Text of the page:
Opisthorchis felineus


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O·pis·thor·chis fe·li·n'e·us

the cat liver fluke, a species frequently found as a human parasite in Eastern Europe, Siberia, India, Japan, and Southeast Asia; adults are shaped like lancets, thin, relatively transparent, and hermaphroditic, with sizes ranging from 7-12 by 2-3 mm; ingested eggs hatch in Bithynia snails, and cercariae encyst on various species of freshwater fish; humans acquire the infection by ingesting raw or inadequately cooked fish; the parasites sometimes cause no evidence of disease, but cholangitis, biliary cirrhosis, and chronic pancreatitis may occur.

Opisthorchis

(o?pis-thor'kis) [? + orchis, testicle]
A genus of liver flukes endemic to Asia.

Opisthorchis felineus

See: Opisthorchis tenuicollis

Opisthorchis sinensis

A species common throughout Asia, acquired by humans who eat poorly cooked fish that contains the larval forms. O. sinensis is a relatively uncommon cause of biliary obstruction in Western nations.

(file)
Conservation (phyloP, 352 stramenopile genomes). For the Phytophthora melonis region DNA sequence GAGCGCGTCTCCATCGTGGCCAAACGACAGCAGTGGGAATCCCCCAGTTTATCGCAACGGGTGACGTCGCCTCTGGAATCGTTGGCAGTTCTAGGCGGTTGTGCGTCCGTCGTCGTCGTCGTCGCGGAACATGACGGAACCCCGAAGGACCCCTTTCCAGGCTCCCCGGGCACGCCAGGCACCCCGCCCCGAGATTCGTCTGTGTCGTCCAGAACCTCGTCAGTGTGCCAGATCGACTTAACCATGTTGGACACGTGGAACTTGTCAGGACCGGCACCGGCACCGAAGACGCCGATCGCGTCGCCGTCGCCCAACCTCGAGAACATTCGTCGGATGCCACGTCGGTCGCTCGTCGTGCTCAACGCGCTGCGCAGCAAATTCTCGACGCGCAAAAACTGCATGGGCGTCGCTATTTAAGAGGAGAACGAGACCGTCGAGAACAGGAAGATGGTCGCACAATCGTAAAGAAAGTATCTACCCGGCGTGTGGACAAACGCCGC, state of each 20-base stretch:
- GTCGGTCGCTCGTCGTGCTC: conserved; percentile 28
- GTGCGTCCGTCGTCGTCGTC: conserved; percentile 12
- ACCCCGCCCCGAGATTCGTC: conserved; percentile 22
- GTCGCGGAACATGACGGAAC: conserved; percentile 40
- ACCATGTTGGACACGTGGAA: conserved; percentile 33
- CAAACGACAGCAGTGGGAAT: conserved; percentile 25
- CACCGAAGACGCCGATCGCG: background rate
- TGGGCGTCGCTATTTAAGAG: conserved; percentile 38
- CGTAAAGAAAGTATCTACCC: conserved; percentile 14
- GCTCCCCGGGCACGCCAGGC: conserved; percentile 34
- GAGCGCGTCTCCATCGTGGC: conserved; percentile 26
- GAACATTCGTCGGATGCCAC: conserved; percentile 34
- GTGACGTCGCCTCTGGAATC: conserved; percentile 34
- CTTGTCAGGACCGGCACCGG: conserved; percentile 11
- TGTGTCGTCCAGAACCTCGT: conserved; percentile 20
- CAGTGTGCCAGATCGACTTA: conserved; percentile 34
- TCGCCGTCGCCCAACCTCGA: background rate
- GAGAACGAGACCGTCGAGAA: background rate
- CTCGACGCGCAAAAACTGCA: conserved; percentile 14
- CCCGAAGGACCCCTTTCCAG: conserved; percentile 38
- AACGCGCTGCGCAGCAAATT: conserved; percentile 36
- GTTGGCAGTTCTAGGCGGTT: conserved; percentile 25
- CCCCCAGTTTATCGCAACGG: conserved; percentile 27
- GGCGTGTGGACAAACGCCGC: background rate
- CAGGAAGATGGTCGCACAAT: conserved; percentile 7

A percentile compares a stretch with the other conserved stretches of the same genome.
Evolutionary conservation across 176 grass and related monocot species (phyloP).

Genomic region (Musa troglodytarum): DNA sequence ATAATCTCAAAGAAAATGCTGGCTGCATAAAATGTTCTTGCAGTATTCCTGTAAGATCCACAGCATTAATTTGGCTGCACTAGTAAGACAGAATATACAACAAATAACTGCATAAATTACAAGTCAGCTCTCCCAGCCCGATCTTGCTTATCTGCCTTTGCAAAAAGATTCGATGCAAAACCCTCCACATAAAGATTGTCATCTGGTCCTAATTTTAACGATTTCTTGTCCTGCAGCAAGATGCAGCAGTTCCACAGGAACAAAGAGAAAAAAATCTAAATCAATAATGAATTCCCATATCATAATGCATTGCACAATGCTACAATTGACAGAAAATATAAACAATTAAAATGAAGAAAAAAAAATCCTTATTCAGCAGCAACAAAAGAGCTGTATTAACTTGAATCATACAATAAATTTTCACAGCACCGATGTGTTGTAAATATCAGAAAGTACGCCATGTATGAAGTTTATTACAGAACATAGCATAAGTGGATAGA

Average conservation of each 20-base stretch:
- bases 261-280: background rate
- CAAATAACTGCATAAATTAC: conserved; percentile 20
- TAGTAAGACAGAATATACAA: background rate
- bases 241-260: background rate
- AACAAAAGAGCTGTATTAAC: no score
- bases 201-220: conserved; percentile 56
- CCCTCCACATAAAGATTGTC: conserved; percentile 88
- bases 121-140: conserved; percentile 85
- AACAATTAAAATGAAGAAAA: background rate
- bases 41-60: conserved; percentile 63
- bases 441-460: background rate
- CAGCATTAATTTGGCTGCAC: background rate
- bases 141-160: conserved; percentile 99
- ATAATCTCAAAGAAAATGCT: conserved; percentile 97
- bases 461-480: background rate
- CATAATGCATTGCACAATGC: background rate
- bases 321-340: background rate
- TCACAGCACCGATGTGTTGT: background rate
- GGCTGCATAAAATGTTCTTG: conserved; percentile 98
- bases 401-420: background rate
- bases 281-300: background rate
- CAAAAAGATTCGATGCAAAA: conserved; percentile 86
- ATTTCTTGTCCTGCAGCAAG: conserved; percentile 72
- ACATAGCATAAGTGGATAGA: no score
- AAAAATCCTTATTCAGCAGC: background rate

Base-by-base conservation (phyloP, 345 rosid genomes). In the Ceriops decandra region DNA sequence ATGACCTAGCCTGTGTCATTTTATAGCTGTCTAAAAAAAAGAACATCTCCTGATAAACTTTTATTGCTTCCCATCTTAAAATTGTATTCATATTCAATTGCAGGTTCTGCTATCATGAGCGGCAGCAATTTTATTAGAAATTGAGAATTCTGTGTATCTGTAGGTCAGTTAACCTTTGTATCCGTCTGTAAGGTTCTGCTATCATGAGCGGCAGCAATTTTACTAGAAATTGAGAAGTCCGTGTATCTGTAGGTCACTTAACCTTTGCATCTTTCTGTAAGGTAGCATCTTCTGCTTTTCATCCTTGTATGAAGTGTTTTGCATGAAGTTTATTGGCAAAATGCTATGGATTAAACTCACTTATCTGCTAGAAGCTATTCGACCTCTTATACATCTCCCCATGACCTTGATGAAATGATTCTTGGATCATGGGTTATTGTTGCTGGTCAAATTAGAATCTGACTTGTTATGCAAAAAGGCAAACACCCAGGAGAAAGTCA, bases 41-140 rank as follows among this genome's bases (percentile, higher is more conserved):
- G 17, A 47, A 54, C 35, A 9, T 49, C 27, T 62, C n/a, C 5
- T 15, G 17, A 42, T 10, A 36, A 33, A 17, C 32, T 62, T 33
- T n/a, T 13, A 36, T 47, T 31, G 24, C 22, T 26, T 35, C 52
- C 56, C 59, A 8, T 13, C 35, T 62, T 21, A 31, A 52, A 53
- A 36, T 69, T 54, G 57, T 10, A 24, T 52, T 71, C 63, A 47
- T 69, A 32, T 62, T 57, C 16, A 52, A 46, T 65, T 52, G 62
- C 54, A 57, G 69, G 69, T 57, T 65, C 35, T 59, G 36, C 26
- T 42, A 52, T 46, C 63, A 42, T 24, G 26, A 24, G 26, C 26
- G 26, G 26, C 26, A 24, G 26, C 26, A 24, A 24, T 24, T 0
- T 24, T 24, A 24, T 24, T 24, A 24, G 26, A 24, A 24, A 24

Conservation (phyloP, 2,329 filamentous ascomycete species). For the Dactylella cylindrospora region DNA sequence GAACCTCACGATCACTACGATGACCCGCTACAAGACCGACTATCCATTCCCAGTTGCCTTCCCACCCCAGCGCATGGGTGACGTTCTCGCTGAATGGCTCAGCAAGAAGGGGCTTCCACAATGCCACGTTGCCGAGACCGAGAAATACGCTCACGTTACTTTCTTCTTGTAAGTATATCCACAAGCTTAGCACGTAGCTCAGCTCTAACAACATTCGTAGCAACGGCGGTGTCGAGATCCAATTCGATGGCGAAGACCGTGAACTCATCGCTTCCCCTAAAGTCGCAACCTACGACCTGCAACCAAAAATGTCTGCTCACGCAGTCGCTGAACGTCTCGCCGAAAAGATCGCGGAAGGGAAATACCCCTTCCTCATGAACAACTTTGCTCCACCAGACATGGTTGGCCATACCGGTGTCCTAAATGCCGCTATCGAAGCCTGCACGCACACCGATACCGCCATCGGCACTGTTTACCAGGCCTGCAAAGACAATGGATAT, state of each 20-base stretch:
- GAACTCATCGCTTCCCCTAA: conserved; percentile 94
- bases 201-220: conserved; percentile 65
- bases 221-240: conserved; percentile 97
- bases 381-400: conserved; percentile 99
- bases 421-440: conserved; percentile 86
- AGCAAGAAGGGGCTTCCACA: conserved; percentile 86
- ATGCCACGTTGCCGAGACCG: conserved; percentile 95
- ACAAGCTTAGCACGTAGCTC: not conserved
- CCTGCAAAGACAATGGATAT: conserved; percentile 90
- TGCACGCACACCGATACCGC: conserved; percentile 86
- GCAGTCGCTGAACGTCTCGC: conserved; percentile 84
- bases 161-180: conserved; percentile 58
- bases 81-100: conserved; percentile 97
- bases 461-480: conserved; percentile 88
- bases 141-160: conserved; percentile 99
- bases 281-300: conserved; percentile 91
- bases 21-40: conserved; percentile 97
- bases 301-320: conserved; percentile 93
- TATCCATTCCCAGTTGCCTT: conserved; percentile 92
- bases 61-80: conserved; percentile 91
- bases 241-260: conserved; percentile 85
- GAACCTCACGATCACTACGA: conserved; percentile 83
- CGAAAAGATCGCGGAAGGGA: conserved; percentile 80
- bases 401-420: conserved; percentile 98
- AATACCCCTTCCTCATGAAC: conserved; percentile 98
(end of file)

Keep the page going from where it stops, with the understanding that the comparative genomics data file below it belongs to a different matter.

Opisthorchis tenuicollis

A species found in cats and other mammals. Humans become infected by eating raw or poorly cooked fish containing the larval forms. It was formerly called O. felineus.
References in periodicals archive ?
Fever, malaise and eosinophilia after consumption of raw fish in Italy: infection by a liver fluke (Opisthorchis felineus) [in Dutch].
([dagger]) Patient finding IFA IgG ELISA IgG Index patient Opisthorchis egg 1:128 < 1:40 Travel companion 1 Opisthorchis egg 1:64 < 1:40 Travel companion 2 Negative < 1:32 1:160 Opisthorchis felineus Patient real-time PCR Index patient Positive, [C.sub.t] 24.7 Travel companion 1 Positive, [C.sub.t] 25.1 Travel companion 2 Negative * IFA, immunofluorescence assay; [C.sub.t], cycle threshold.
A case of Opisthorchis felineus infestation in a pilot from Greece.
Opistorchiasi autoctona del Lago Trasimeno (Perugia): descrizione di due episodi epidemici da Opisthorchis felineus e problematiche diagnostiche differenziali.
Indirect ELISA for the detection of antibodies against Opisthorchis felineus (Rivolta, 1884) and Metorchis bilis (Braun, 1790) in foxes.